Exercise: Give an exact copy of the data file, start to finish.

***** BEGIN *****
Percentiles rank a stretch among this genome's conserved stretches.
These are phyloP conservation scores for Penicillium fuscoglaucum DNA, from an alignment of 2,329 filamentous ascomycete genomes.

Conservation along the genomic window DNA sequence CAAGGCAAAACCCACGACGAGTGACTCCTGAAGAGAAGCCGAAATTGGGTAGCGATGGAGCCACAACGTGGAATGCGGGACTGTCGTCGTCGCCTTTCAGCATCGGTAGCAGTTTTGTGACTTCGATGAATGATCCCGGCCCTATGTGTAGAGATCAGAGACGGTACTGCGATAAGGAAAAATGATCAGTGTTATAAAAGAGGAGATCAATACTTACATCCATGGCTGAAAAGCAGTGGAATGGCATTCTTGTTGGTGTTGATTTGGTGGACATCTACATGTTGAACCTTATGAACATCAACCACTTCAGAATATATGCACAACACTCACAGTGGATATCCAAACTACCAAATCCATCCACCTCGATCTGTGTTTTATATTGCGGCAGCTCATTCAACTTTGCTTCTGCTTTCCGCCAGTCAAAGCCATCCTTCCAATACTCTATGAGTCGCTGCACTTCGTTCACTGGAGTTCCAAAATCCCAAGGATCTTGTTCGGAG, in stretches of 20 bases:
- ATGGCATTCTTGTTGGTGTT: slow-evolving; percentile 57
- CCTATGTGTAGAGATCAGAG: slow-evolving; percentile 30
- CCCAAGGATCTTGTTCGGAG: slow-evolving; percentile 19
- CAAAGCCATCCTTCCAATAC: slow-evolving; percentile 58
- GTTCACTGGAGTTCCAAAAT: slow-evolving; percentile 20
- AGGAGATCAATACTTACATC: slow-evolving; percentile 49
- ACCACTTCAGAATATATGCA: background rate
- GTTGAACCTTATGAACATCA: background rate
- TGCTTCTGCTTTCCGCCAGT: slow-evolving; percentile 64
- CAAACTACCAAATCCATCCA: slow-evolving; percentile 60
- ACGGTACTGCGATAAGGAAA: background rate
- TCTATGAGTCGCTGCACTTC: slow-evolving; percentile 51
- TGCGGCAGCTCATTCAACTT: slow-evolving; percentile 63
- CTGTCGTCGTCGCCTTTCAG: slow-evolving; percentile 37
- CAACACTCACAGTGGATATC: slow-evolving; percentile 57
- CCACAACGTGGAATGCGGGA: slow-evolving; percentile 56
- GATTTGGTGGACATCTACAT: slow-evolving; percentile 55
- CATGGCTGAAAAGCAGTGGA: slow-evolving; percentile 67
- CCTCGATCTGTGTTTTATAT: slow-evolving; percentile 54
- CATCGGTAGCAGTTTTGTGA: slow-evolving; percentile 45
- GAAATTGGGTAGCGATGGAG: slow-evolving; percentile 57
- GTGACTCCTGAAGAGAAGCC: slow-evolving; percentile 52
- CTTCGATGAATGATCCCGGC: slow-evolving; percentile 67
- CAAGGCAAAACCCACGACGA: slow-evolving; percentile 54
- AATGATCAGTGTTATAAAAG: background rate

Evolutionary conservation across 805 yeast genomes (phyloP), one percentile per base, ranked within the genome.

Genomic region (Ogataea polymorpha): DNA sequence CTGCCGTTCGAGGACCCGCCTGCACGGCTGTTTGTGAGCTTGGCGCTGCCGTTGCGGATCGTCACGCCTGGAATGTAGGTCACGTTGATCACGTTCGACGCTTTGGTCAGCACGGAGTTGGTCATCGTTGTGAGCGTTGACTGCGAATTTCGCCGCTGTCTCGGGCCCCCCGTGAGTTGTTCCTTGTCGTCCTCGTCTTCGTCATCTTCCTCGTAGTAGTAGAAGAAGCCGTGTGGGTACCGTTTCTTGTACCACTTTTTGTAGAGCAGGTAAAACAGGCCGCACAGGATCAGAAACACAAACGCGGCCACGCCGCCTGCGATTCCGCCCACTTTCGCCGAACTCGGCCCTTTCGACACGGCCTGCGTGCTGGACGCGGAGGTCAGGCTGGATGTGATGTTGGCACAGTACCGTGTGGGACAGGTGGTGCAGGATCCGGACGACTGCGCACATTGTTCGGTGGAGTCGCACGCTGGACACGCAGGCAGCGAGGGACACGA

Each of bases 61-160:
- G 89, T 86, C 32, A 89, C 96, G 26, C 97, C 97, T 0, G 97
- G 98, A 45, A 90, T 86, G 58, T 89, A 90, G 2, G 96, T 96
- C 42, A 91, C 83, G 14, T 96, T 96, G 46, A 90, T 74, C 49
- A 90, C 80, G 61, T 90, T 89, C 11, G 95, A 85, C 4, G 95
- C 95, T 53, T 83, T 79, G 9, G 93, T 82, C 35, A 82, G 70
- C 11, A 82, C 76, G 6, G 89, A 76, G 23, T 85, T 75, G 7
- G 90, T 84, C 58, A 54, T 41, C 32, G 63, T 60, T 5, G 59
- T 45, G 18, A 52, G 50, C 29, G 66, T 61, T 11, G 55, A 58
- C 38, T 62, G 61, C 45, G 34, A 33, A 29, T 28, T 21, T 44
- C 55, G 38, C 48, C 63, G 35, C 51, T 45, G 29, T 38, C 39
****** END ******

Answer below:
Percentiles rank a stretch among this genome's conserved stretches.
These are phyloP conservation scores for Penicillium fuscoglaucum DNA, from an alignment of 2,329 filamentous ascomycete genomes.

Conservation along the genomic window DNA sequence CAAGGCAAAACCCACGACGAGTGACTCCTGAAGAGAAGCCGAAATTGGGTAGCGATGGAGCCACAACGTGGAATGCGGGACTGTCGTCGTCGCCTTTCAGCATCGGTAGCAGTTTTGTGACTTCGATGAATGATCCCGGCCCTATGTGTAGAGATCAGAGACGGTACTGCGATAAGGAAAAATGATCAGTGTTATAAAAGAGGAGATCAATACTTACATCCATGGCTGAAAAGCAGTGGAATGGCATTCTTGTTGGTGTTGATTTGGTGGACATCTACATGTTGAACCTTATGAACATCAACCACTTCAGAATATATGCACAACACTCACAGTGGATATCCAAACTACCAAATCCATCCACCTCGATCTGTGTTTTATATTGCGGCAGCTCATTCAACTTTGCTTCTGCTTTCCGCCAGTCAAAGCCATCCTTCCAATACTCTATGAGTCGCTGCACTTCGTTCACTGGAGTTCCAAAATCCCAAGGATCTTGTTCGGAG, in stretches of 20 bases:
- ATGGCATTCTTGTTGGTGTT: slow-evolving; percentile 57
- CCTATGTGTAGAGATCAGAG: slow-evolving; percentile 30
- CCCAAGGATCTTGTTCGGAG: slow-evolving; percentile 19
- CAAAGCCATCCTTCCAATAC: slow-evolving; percentile 58
- GTTCACTGGAGTTCCAAAAT: slow-evolving; percentile 20
- AGGAGATCAATACTTACATC: slow-evolving; percentile 49
- ACCACTTCAGAATATATGCA: background rate
- GTTGAACCTTATGAACATCA: background rate
- TGCTTCTGCTTTCCGCCAGT: slow-evolving; percentile 64
- CAAACTACCAAATCCATCCA: slow-evolving; percentile 60
- ACGGTACTGCGATAAGGAAA: background rate
- TCTATGAGTCGCTGCACTTC: slow-evolving; percentile 51
- TGCGGCAGCTCATTCAACTT: slow-evolving; percentile 63
- CTGTCGTCGTCGCCTTTCAG: slow-evolving; percentile 37
- CAACACTCACAGTGGATATC: slow-evolving; percentile 57
- CCACAACGTGGAATGCGGGA: slow-evolving; percentile 56
- GATTTGGTGGACATCTACAT: slow-evolving; percentile 55
- CATGGCTGAAAAGCAGTGGA: slow-evolving; percentile 67
- CCTCGATCTGTGTTTTATAT: slow-evolving; percentile 54
- CATCGGTAGCAGTTTTGTGA: slow-evolving; percentile 45
- GAAATTGGGTAGCGATGGAG: slow-evolving; percentile 57
- GTGACTCCTGAAGAGAAGCC: slow-evolving; percentile 52
- CTTCGATGAATGATCCCGGC: slow-evolving; percentile 67
- CAAGGCAAAACCCACGACGA: slow-evolving; percentile 54
- AATGATCAGTGTTATAAAAG: background rate

Evolutionary conservation across 805 yeast genomes (phyloP), one percentile per base, ranked within the genome.

Genomic region (Ogataea polymorpha): DNA sequence CTGCCGTTCGAGGACCCGCCTGCACGGCTGTTTGTGAGCTTGGCGCTGCCGTTGCGGATCGTCACGCCTGGAATGTAGGTCACGTTGATCACGTTCGACGCTTTGGTCAGCACGGAGTTGGTCATCGTTGTGAGCGTTGACTGCGAATTTCGCCGCTGTCTCGGGCCCCCCGTGAGTTGTTCCTTGTCGTCCTCGTCTTCGTCATCTTCCTCGTAGTAGTAGAAGAAGCCGTGTGGGTACCGTTTCTTGTACCACTTTTTGTAGAGCAGGTAAAACAGGCCGCACAGGATCAGAAACACAAACGCGGCCACGCCGCCTGCGATTCCGCCCACTTTCGCCGAACTCGGCCCTTTCGACACGGCCTGCGTGCTGGACGCGGAGGTCAGGCTGGATGTGATGTTGGCACAGTACCGTGTGGGACAGGTGGTGCAGGATCCGGACGACTGCGCACATTGTTCGGTGGAGTCGCACGCTGGACACGCAGGCAGCGAGGGACACGA

Each of bases 61-160:
- G 89, T 86, C 32, A 89, C 96, G 26, C 97, C 97, T 0, G 97
- G 98, A 45, A 90, T 86, G 58, T 89, A 90, G 2, G 96, T 96
- C 42, A 91, C 83, G 14, T 96, T 96, G 46, A 90, T 74, C 49
- A 90, C 80, G 61, T 90, T 89, C 11, G 95, A 85, C 4, G 95
- C 95, T 53, T 83, T 79, G 9, G 93, T 82, C 35, A 82, G 70
- C 11, A 82, C 76, G 6, G 89, A 76, G 23, T 85, T 75, G 7
- G 90, T 84, C 58, A 54, T 41, C 32, G 63, T 60, T 5, G 59
- T 45, G 18, A 52, G 50, C 29, G 66, T 61, T 11, G 55, A 58
- C 38, T 62, G 61, C 45, G 34, A 33, A 29, T 28, T 21, T 44
- C 55, G 38, C 48, C 63, G 35, C 51, T 45, G 29, T 38, C 39